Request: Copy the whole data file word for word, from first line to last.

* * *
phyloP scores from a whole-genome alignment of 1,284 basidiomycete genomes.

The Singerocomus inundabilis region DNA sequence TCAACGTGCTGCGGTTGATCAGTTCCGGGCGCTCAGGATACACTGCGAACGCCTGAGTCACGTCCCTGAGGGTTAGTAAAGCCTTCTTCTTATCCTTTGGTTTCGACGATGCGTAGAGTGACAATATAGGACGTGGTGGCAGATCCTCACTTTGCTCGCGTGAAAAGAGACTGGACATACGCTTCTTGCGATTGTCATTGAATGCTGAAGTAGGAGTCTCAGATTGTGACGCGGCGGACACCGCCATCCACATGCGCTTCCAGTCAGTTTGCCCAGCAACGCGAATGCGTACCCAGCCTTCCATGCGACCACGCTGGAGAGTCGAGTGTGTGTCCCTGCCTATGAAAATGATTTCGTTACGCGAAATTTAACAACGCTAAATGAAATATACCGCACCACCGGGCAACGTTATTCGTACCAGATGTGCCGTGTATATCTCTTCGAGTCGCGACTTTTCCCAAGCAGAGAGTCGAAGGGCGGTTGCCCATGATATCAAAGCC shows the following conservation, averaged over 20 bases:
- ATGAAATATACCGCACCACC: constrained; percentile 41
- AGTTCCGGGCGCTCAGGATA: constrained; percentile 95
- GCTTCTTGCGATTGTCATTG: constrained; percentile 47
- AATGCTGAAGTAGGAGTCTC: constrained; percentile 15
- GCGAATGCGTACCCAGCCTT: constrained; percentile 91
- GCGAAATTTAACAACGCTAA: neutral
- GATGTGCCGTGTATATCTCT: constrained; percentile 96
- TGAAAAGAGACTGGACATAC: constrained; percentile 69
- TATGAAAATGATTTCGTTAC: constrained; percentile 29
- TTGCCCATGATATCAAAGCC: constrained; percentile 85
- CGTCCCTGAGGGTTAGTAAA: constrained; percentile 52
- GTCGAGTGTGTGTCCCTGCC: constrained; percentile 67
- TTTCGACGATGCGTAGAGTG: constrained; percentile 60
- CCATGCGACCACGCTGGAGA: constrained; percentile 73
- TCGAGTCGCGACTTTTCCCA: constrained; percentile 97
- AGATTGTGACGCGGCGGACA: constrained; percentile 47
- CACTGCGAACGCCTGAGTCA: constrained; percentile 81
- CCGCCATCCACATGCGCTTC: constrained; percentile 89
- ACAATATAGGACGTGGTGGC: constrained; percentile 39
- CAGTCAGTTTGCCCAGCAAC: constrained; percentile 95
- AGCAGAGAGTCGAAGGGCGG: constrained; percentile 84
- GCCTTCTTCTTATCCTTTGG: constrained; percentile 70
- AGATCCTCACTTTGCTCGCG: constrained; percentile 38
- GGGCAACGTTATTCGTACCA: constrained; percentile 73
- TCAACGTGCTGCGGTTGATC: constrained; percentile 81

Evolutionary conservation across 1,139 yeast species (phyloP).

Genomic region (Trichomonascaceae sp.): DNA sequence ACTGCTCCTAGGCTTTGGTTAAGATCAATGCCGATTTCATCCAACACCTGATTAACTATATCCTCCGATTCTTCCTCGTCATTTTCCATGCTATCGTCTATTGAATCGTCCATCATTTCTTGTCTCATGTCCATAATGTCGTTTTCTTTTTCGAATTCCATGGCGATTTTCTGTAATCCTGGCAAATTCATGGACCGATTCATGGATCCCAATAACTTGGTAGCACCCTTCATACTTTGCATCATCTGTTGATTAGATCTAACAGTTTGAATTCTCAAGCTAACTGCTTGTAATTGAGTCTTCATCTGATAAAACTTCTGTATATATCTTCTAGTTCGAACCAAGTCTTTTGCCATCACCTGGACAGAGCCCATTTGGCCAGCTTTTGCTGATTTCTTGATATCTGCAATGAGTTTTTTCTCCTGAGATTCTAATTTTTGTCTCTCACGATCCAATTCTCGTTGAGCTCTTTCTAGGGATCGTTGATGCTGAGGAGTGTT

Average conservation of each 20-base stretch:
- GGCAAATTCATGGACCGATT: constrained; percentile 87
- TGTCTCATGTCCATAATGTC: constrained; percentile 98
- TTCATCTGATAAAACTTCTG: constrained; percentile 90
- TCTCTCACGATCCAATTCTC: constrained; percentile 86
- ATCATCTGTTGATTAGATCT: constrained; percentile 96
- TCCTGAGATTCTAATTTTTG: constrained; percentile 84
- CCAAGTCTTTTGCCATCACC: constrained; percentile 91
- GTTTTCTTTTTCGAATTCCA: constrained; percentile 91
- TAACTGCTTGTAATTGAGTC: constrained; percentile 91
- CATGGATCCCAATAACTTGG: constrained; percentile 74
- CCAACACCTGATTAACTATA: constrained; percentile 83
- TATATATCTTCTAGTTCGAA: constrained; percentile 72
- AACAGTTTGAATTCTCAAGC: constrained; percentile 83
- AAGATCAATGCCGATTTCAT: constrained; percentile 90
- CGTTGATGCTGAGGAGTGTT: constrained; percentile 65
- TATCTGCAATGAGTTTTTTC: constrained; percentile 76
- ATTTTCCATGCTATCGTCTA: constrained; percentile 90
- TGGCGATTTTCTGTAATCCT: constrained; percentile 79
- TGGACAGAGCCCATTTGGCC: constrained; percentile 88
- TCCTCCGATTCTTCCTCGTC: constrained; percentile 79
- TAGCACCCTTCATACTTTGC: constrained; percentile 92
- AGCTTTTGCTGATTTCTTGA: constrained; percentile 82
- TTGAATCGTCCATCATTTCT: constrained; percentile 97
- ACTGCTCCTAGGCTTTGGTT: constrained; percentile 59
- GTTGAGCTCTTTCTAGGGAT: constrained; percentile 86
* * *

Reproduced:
phyloP scores from a whole-genome alignment of 1,284 basidiomycete genomes.

The Singerocomus inundabilis region DNA sequence TCAACGTGCTGCGGTTGATCAGTTCCGGGCGCTCAGGATACACTGCGAACGCCTGAGTCACGTCCCTGAGGGTTAGTAAAGCCTTCTTCTTATCCTTTGGTTTCGACGATGCGTAGAGTGACAATATAGGACGTGGTGGCAGATCCTCACTTTGCTCGCGTGAAAAGAGACTGGACATACGCTTCTTGCGATTGTCATTGAATGCTGAAGTAGGAGTCTCAGATTGTGACGCGGCGGACACCGCCATCCACATGCGCTTCCAGTCAGTTTGCCCAGCAACGCGAATGCGTACCCAGCCTTCCATGCGACCACGCTGGAGAGTCGAGTGTGTGTCCCTGCCTATGAAAATGATTTCGTTACGCGAAATTTAACAACGCTAAATGAAATATACCGCACCACCGGGCAACGTTATTCGTACCAGATGTGCCGTGTATATCTCTTCGAGTCGCGACTTTTCCCAAGCAGAGAGTCGAAGGGCGGTTGCCCATGATATCAAAGCC shows the following conservation, averaged over 20 bases:
- ATGAAATATACCGCACCACC: constrained; percentile 41
- AGTTCCGGGCGCTCAGGATA: constrained; percentile 95
- GCTTCTTGCGATTGTCATTG: constrained; percentile 47
- AATGCTGAAGTAGGAGTCTC: constrained; percentile 15
- GCGAATGCGTACCCAGCCTT: constrained; percentile 91
- GCGAAATTTAACAACGCTAA: neutral
- GATGTGCCGTGTATATCTCT: constrained; percentile 96
- TGAAAAGAGACTGGACATAC: constrained; percentile 69
- TATGAAAATGATTTCGTTAC: constrained; percentile 29
- TTGCCCATGATATCAAAGCC: constrained; percentile 85
- CGTCCCTGAGGGTTAGTAAA: constrained; percentile 52
- GTCGAGTGTGTGTCCCTGCC: constrained; percentile 67
- TTTCGACGATGCGTAGAGTG: constrained; percentile 60
- CCATGCGACCACGCTGGAGA: constrained; percentile 73
- TCGAGTCGCGACTTTTCCCA: constrained; percentile 97
- AGATTGTGACGCGGCGGACA: constrained; percentile 47
- CACTGCGAACGCCTGAGTCA: constrained; percentile 81
- CCGCCATCCACATGCGCTTC: constrained; percentile 89
- ACAATATAGGACGTGGTGGC: constrained; percentile 39
- CAGTCAGTTTGCCCAGCAAC: constrained; percentile 95
- AGCAGAGAGTCGAAGGGCGG: constrained; percentile 84
- GCCTTCTTCTTATCCTTTGG: constrained; percentile 70
- AGATCCTCACTTTGCTCGCG: constrained; percentile 38
- GGGCAACGTTATTCGTACCA: constrained; percentile 73
- TCAACGTGCTGCGGTTGATC: constrained; percentile 81

Evolutionary conservation across 1,139 yeast species (phyloP).

Genomic region (Trichomonascaceae sp.): DNA sequence ACTGCTCCTAGGCTTTGGTTAAGATCAATGCCGATTTCATCCAACACCTGATTAACTATATCCTCCGATTCTTCCTCGTCATTTTCCATGCTATCGTCTATTGAATCGTCCATCATTTCTTGTCTCATGTCCATAATGTCGTTTTCTTTTTCGAATTCCATGGCGATTTTCTGTAATCCTGGCAAATTCATGGACCGATTCATGGATCCCAATAACTTGGTAGCACCCTTCATACTTTGCATCATCTGTTGATTAGATCTAACAGTTTGAATTCTCAAGCTAACTGCTTGTAATTGAGTCTTCATCTGATAAAACTTCTGTATATATCTTCTAGTTCGAACCAAGTCTTTTGCCATCACCTGGACAGAGCCCATTTGGCCAGCTTTTGCTGATTTCTTGATATCTGCAATGAGTTTTTTCTCCTGAGATTCTAATTTTTGTCTCTCACGATCCAATTCTCGTTGAGCTCTTTCTAGGGATCGTTGATGCTGAGGAGTGTT

Average conservation of each 20-base stretch:
- GGCAAATTCATGGACCGATT: constrained; percentile 87
- TGTCTCATGTCCATAATGTC: constrained; percentile 98
- TTCATCTGATAAAACTTCTG: constrained; percentile 90
- TCTCTCACGATCCAATTCTC: constrained; percentile 86
- ATCATCTGTTGATTAGATCT: constrained; percentile 96
- TCCTGAGATTCTAATTTTTG: constrained; percentile 84
- CCAAGTCTTTTGCCATCACC: constrained; percentile 91
- GTTTTCTTTTTCGAATTCCA: constrained; percentile 91
- TAACTGCTTGTAATTGAGTC: constrained; percentile 91
- CATGGATCCCAATAACTTGG: constrained; percentile 74
- CCAACACCTGATTAACTATA: constrained; percentile 83
- TATATATCTTCTAGTTCGAA: constrained; percentile 72
- AACAGTTTGAATTCTCAAGC: constrained; percentile 83
- AAGATCAATGCCGATTTCAT: constrained; percentile 90
- CGTTGATGCTGAGGAGTGTT: constrained; percentile 65
- TATCTGCAATGAGTTTTTTC: constrained; percentile 76
- ATTTTCCATGCTATCGTCTA: constrained; percentile 90
- TGGCGATTTTCTGTAATCCT: constrained; percentile 79
- TGGACAGAGCCCATTTGGCC: constrained; percentile 88
- TCCTCCGATTCTTCCTCGTC: constrained; percentile 79
- TAGCACCCTTCATACTTTGC: constrained; percentile 92
- AGCTTTTGCTGATTTCTTGA: constrained; percentile 82
- TTGAATCGTCCATCATTTCT: constrained; percentile 97
- ACTGCTCCTAGGCTTTGGTT: constrained; percentile 59
- GTTGAGCTCTTTCTAGGGAT: constrained; percentile 86